We’ve all been there…
We’re working a tough mental task and we can’t quite muster the energy or the brain power to get it done.
Maybe we can’t find the right words for an important email. Or we can’t recall how to handle the deductions on our tax returns.
Whatever the problem, a new study may point the way to get beyond mental obstacles.
Just a few minutes of light exercise gives you an immediate boost of brain connectivity and memory. That’s the conclusion of research published in the journal Proceedings of the National Academy of Science.1
Researchers at the University of California looked at 36 healthy college age men and women. They were given a difficult memory test.
The subjects were shown pictures of common objects. They were later tasked with remembering the images.
Dr. Michael Yassa was the study co-leader. He said the researchers used “very tricky similar items” to see if subjects would remember whether it was “this exact picnic basket versus that picnic basket.”
The subjects were also asked to do 10 minutes of light exercise until they were at 30% of their peak oxygen intake. Activities included yoga, slow walking, and tai chi. Their memory was tested again.2
When the subjects exercised before the test, their memory was better.
The experiment was run again with 16 of the volunteers. This time, their brain activity was monitored. After exercising, scans showed improved communication between the hippocampus and cortical brain regions. Both are important in memory storage and retrieval.3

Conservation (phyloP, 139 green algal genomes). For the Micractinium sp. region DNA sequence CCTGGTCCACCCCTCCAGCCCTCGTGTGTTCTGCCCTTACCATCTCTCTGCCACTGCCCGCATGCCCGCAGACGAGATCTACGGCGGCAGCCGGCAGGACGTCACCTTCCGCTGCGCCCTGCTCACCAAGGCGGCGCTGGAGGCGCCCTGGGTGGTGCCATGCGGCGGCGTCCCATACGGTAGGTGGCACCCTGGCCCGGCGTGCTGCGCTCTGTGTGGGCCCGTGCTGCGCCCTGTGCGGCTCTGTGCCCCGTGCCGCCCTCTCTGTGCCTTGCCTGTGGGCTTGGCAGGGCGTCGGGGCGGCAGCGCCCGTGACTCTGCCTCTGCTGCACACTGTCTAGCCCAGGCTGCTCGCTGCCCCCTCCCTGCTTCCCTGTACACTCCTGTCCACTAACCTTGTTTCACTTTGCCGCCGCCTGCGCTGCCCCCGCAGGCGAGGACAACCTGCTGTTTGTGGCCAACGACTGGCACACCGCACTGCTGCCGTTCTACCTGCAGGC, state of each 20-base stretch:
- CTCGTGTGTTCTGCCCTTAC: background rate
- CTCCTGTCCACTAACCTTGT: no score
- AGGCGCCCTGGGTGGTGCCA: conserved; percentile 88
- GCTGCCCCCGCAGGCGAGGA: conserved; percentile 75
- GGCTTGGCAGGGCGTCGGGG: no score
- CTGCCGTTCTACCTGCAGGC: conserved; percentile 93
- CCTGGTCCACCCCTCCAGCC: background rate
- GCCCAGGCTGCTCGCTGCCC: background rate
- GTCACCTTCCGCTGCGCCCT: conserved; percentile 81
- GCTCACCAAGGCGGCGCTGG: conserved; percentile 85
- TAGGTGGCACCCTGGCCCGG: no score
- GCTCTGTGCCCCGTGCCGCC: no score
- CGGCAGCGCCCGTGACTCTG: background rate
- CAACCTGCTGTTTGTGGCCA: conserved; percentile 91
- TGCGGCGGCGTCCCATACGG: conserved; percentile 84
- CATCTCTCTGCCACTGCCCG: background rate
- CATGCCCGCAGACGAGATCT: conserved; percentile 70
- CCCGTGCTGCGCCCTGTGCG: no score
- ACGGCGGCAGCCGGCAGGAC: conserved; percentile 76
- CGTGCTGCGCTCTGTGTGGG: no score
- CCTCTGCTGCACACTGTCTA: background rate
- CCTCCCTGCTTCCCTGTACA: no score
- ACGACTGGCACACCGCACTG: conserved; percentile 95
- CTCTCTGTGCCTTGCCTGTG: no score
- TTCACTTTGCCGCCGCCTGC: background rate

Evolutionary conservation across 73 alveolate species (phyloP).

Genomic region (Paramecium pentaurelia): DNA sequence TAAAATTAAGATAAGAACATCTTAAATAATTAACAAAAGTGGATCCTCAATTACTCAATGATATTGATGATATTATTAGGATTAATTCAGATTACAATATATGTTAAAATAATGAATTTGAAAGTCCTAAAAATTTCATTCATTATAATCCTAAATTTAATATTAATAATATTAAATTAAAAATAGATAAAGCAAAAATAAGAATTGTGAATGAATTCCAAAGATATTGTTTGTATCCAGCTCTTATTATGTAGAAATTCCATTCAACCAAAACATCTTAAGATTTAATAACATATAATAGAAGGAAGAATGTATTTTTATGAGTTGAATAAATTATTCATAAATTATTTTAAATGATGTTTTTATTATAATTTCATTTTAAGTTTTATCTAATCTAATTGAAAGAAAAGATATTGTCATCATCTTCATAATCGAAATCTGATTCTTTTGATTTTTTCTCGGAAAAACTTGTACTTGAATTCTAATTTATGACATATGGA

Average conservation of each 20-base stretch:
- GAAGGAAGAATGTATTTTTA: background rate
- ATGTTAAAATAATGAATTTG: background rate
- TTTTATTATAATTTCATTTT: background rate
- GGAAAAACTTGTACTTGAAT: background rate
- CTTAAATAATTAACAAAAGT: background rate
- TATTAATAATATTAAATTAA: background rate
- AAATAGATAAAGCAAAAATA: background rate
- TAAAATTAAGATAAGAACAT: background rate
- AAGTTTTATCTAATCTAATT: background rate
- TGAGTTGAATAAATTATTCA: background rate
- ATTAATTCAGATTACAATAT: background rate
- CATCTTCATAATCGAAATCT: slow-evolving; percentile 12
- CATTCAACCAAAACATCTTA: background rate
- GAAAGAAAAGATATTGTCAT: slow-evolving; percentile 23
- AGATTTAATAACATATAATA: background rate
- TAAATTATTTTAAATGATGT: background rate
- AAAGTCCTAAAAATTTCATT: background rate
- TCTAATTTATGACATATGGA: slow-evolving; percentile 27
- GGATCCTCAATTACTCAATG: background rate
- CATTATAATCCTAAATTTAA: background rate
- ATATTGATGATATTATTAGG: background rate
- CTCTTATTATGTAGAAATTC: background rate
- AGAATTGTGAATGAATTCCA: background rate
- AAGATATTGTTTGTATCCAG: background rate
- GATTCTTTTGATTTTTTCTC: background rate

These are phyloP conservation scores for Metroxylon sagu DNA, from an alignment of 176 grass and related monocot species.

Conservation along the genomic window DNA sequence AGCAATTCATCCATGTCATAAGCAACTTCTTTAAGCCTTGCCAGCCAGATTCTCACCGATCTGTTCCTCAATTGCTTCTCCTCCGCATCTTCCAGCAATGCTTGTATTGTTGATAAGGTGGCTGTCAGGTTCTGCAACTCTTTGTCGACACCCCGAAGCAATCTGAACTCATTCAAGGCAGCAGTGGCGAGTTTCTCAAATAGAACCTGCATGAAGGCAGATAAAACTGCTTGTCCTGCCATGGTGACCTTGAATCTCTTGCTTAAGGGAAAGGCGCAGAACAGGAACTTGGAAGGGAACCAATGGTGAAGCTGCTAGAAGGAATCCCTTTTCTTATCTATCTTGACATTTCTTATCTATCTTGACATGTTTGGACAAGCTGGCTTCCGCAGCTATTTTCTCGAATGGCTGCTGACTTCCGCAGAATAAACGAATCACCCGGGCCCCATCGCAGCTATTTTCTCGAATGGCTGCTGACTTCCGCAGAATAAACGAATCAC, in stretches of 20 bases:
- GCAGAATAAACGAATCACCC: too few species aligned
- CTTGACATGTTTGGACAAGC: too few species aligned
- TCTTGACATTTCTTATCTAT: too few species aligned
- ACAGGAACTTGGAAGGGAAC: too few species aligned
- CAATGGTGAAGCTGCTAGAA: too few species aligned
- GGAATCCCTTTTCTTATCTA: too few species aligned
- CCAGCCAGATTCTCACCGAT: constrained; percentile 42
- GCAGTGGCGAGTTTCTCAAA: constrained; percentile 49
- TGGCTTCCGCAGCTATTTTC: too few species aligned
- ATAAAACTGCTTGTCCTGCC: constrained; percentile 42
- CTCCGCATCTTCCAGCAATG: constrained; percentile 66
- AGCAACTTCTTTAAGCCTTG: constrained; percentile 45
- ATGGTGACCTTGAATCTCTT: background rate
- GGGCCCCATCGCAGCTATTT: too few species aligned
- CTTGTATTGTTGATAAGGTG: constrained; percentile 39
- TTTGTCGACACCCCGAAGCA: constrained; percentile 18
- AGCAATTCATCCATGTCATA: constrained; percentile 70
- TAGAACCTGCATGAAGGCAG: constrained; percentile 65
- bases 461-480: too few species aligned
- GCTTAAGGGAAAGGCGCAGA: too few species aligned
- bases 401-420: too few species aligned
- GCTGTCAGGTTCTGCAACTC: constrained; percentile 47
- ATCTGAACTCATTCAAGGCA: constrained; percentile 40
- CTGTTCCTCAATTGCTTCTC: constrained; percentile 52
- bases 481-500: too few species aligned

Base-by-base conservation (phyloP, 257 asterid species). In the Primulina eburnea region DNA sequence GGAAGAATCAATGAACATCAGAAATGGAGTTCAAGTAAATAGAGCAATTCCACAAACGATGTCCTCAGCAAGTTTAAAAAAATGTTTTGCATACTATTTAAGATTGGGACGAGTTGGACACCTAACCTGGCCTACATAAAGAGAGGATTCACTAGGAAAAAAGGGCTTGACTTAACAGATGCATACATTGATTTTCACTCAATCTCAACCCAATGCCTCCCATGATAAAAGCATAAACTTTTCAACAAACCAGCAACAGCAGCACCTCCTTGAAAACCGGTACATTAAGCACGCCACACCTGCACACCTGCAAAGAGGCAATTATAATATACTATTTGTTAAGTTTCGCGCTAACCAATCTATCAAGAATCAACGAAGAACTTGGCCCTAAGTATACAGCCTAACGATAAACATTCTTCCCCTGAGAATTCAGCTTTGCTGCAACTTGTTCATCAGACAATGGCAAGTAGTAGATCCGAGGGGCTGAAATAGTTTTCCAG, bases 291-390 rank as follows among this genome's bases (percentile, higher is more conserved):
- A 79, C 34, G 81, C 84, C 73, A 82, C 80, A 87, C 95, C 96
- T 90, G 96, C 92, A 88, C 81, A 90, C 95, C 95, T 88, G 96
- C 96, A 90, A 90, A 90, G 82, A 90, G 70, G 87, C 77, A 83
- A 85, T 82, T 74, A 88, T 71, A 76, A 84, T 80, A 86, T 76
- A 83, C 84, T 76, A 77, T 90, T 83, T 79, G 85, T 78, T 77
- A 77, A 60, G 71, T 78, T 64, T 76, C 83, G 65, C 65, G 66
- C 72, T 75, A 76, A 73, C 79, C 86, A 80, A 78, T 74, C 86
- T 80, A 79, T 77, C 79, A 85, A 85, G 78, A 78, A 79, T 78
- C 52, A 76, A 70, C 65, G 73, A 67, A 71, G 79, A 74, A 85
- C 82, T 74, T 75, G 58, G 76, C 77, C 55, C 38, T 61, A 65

Follow the Daily Routine of Geniuses
The take-home message? The next time you have trouble with a mental task, take a quick break and exercise.
It doesn’t need to be strenuous. But it should raise your heart rate. Do it for a minimum of 10 minutes.
Simply going for a walk may be the best activity.
In his 2014 book Daily Rituals, Mason Currey examined the daily routines of many of history’s great artists, writers, philosophers, and scientists.4
Currey found that many great thinkers took a daily walk:5
- Charles Dickens took three-hour walks every afternoon.
- Tchaikovsky walked two hours a day.
- Beethoven took a daily stroll after lunch.
- Immanuel Kant took a walk every day at 3:30 p.m.
- Albert Einstein’s daily walk was sacred to him. While working at Princeton University, he did the mile and a half commute on foot.6>
- Nietzsche famously walked while working. He wrote his ideas in a notebook during his strolls.7
Other avid walkers include Rene Descartes, Isaac Asimov, Sigmund Freud, William Faulkner, Franz Kafka, Leo Tolstoy, Nathaniel Hawthorne, and Charles Darwin.8
Follow the lead of these great geniuses…go for a stroll to amp up your brain power.
Editor’s Note: If you’re worried about losing your mental edge, there’s something you should know… It’s NEVER too late to build a strong brain. That’s why Dr. Nussbaum created his unique Ageless Brain Kit.